After receiving a letter from Americans United in June informing them that a big cross atop their chapel and Bibles inside it violate church-state separation, Eastern Central University (ECU) officials in Ada, Okla., decided to form a committee to review the situation.

“Governmental entities are prohibited from taking any action that communicates ‘endorsement of religion,’” AU’s letter read. “Governmental bodies and public employees must not communicate religious endorsement to members of the public by displaying religious items or messages.”

Although AU did not publicize the letter, it made its way into the news, and some people were not pleased. We’ve received many hateful emails, social media messages and phone calls since – and they are still pouring in. Yesterday, Oklahoma Attorney General Mike Hunter, clearly seeing an opportunity to grandstand, sent a letter to ECU officials that accused AU of misleading the school and inviting officials there to refer the situation to his office. In a July 6 statement, ECU announced that it was handing the case over to Hunter’s office.  

“I will not allow guile and intimidation to dictate how Oklahoma’s public universities meet their legal obligations,” Hunter wrote in a letter.

The thing is, AU learned about this from a member of the community who was rightfully concerned about the cross, which is permanently erected atop the chapel, and Bibles at the Kathryn P. Boswell Memorial Chapel being non-inclusive to other religious and non-religious members of the community. AU did not send the letter to intimidate or “dictate” how Oklahomans live their lives. An Oklahoma resident was concerned about inclusivity since the cross is an exclusively Christian symbol.

AU’s letter cites a case called ACLU v. City of St. Charles, which notes that the Latin cross is “the principal symbol of Christianity as practiced in this country today.” 

These don't belong on public property. 

Continued AU’s letter, “As a result, courts have repeatedly prohibited governmental bodies from displaying Latin crosses on public land.”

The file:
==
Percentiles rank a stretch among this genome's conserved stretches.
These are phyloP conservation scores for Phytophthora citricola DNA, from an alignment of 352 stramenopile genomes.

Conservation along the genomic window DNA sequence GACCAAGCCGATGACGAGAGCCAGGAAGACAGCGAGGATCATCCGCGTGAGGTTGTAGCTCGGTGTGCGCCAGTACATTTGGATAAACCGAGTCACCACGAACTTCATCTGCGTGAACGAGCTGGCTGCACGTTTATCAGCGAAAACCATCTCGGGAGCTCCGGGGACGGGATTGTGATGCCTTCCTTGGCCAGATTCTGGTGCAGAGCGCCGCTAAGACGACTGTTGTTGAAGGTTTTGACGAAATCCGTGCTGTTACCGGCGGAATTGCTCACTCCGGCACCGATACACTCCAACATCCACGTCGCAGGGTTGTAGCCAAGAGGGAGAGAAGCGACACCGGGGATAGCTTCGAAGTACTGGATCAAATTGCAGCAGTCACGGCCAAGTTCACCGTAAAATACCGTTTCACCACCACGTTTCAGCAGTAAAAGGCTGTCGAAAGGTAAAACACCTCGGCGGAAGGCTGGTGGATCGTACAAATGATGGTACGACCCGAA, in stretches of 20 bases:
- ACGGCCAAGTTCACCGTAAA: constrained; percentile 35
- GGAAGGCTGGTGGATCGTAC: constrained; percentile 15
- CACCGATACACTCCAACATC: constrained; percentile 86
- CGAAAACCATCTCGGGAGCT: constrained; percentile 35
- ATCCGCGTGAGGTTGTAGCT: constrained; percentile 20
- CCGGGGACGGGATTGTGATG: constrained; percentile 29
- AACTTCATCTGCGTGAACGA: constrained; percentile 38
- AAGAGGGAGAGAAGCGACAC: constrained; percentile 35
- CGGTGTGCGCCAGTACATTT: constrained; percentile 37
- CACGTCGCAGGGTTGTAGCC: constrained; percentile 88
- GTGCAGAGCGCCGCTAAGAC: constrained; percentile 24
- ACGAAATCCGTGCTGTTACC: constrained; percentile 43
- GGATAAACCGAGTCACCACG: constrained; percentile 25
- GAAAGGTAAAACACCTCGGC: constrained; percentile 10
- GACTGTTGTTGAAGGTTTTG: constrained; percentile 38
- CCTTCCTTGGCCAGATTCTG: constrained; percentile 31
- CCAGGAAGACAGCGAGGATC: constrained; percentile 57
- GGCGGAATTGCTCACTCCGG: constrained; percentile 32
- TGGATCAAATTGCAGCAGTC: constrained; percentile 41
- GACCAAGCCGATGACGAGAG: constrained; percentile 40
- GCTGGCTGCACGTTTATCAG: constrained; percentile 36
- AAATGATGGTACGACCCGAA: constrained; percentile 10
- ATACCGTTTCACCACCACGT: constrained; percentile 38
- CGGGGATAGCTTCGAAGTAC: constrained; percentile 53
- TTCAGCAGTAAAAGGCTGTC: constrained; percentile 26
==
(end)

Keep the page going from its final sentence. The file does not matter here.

But many people criticizing AU’s position didn’t get the gist of it. In a recent op-ed in the American Spectator, a right-wing website, the author, Thomas J. Craughwell, attempted to defend his opinion that ECU should be keeping the cross and Bibles on its chapel by talking about how his neighbors’ differing religious displays don’t offend him.

“It is a lexical absurdity to try to make ‘different’ a synonym for ‘offensive,’ much less ‘unconstitutional,” Craughwell writes.

This argument, like many of the messages we’re receiving, falls short of logic and a basic understanding of the First Amendment. Religious symbols on private property such as a home are not a problem; it is a problem when such symbols appear on government buildings because in that case the state is endorsing and favoring a religion for everyone. The government has no right to do that.  

The bottom line is that public universities should be a welcoming place for people of all faiths or none. These taxpayer-funded institutions should not feature religious symbols that clearly prefer one religion. We appreciate the university’s review of the issue and hope officials there make the right choice and remove the cross and Bibles at its chapel.